THE AISLED PARISH CHURCH
II. TRANSEPTS AND CHANCEL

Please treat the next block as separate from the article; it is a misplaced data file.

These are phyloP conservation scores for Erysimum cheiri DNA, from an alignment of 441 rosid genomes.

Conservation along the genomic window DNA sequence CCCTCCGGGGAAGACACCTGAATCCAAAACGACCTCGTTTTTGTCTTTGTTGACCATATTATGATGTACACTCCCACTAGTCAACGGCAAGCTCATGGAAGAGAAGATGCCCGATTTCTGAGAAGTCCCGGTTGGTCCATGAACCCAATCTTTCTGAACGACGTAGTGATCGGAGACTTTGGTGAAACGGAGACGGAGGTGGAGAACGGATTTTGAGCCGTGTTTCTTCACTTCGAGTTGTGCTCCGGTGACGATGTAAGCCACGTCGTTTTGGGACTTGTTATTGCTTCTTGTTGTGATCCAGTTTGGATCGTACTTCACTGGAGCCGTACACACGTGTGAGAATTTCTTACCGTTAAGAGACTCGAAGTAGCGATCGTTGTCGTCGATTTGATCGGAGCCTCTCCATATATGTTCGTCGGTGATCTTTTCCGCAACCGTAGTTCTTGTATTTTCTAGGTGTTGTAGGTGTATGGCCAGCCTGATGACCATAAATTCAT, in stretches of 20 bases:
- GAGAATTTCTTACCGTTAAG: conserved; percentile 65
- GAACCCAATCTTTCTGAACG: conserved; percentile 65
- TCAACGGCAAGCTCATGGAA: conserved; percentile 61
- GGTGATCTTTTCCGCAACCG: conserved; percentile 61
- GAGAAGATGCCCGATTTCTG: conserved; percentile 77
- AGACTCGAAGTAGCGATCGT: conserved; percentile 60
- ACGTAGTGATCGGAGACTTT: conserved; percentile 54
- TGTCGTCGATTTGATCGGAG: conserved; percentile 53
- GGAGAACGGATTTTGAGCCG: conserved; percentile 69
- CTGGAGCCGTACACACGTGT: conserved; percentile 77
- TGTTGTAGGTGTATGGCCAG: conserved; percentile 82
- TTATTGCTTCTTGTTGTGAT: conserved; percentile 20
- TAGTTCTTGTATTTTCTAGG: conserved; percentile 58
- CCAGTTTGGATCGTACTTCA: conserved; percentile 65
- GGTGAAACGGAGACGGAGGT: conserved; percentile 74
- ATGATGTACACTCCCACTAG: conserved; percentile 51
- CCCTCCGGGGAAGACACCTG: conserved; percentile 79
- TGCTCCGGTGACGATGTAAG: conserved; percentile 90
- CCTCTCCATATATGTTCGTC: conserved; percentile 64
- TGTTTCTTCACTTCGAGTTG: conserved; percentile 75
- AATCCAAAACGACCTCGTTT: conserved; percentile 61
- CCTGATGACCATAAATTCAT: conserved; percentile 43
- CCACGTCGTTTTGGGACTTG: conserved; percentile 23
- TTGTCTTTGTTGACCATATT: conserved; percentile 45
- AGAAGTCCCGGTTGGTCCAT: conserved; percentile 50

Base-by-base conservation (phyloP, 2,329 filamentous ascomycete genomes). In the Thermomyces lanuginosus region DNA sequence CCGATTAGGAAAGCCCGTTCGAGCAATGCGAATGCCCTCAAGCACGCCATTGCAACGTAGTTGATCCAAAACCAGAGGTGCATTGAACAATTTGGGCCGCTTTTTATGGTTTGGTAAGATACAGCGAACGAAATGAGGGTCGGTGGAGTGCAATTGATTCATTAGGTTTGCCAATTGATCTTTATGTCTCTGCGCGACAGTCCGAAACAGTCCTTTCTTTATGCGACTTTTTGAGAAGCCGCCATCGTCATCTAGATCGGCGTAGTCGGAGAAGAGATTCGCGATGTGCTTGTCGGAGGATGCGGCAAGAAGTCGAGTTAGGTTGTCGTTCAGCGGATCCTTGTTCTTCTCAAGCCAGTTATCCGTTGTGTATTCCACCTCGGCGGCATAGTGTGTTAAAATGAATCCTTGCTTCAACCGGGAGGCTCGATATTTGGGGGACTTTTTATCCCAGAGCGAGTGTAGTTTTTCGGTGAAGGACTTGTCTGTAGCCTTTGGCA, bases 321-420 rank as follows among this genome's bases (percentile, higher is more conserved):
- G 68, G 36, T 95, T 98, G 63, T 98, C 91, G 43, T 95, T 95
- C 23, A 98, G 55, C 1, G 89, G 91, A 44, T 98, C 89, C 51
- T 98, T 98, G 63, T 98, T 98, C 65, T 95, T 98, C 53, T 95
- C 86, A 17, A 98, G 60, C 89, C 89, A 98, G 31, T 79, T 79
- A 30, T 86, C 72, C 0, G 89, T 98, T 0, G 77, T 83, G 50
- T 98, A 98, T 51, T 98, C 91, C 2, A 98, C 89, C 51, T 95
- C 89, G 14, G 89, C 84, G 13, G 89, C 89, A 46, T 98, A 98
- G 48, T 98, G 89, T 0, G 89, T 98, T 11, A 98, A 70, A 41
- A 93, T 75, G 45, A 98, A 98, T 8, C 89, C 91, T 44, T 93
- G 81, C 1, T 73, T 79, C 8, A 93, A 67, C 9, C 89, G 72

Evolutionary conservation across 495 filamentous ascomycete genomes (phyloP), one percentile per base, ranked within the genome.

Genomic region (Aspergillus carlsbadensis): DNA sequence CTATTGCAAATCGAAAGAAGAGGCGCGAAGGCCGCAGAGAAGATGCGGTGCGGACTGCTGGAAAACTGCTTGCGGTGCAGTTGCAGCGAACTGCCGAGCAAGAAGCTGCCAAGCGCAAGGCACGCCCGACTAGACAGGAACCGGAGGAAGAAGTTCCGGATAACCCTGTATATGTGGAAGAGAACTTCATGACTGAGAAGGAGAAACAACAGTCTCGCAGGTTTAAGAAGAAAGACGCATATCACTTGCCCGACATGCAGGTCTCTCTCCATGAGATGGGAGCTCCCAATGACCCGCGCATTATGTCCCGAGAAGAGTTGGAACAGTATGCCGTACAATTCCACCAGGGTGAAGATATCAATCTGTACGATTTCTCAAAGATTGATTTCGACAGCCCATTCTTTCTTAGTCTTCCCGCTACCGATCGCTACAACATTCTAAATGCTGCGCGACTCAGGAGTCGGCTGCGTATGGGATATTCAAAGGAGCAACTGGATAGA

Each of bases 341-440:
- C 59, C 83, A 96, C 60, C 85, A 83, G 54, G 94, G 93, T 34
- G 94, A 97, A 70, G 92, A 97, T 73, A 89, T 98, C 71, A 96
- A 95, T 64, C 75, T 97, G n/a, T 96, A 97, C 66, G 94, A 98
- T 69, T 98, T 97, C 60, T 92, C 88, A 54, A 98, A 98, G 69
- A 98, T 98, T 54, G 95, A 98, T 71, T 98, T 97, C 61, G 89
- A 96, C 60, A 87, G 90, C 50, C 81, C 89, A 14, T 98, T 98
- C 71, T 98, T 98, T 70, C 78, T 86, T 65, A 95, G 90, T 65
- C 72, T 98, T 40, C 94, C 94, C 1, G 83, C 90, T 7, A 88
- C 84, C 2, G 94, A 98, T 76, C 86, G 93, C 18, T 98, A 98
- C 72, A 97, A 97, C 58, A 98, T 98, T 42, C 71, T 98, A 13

Sec. 58. The aisled nave, with its usual appendages of porch and tower, has now been described at length. Before we proceed to the development of the chancel, the transepts or transeptal chapels of the parish church invite discussion. The distinction between true transepts, in churches with central towers, and the transeptal chapels which are nothing more than northern and southern extensions of the aisles, has been made already; and it has been seen that the cruciform plan with central tower reached a very full state of perfection during the twelfth century. Further dignity was given to some cruciform churches by the addition of aisles to the transepts. St Mary Redcliffe at Bristol, the plan of which is that of a large collegiate or cathedral rather than a parish church, has transepts with eastern and western aisles: there is no central tower, but the transepts form a definite cross-arm to the church, which was designed with regard to the central point formed by the crossing of a longitudinal and a transverse axis. There are few churches in England as beautiful as that of Melton Mowbray, with its aisled transepts and tower above the crossing: had the chancel only been planned on a larger scale and with aisles, the unrivalled beauty and dignity of St Mary Redcliffe might have been approached here. The cruciform plan with central tower is the most noble of all church plans, when carried out by builders with large ideas. Churches like Ludlow, Nantwich, Holy Trinity and St John's at Coventry, St Mary's at Beverley, excite an admiration which is the natural result of the fact that the plan, instead of straggling in the ordinary way from east to west, is brought to a focus beneath the central tower.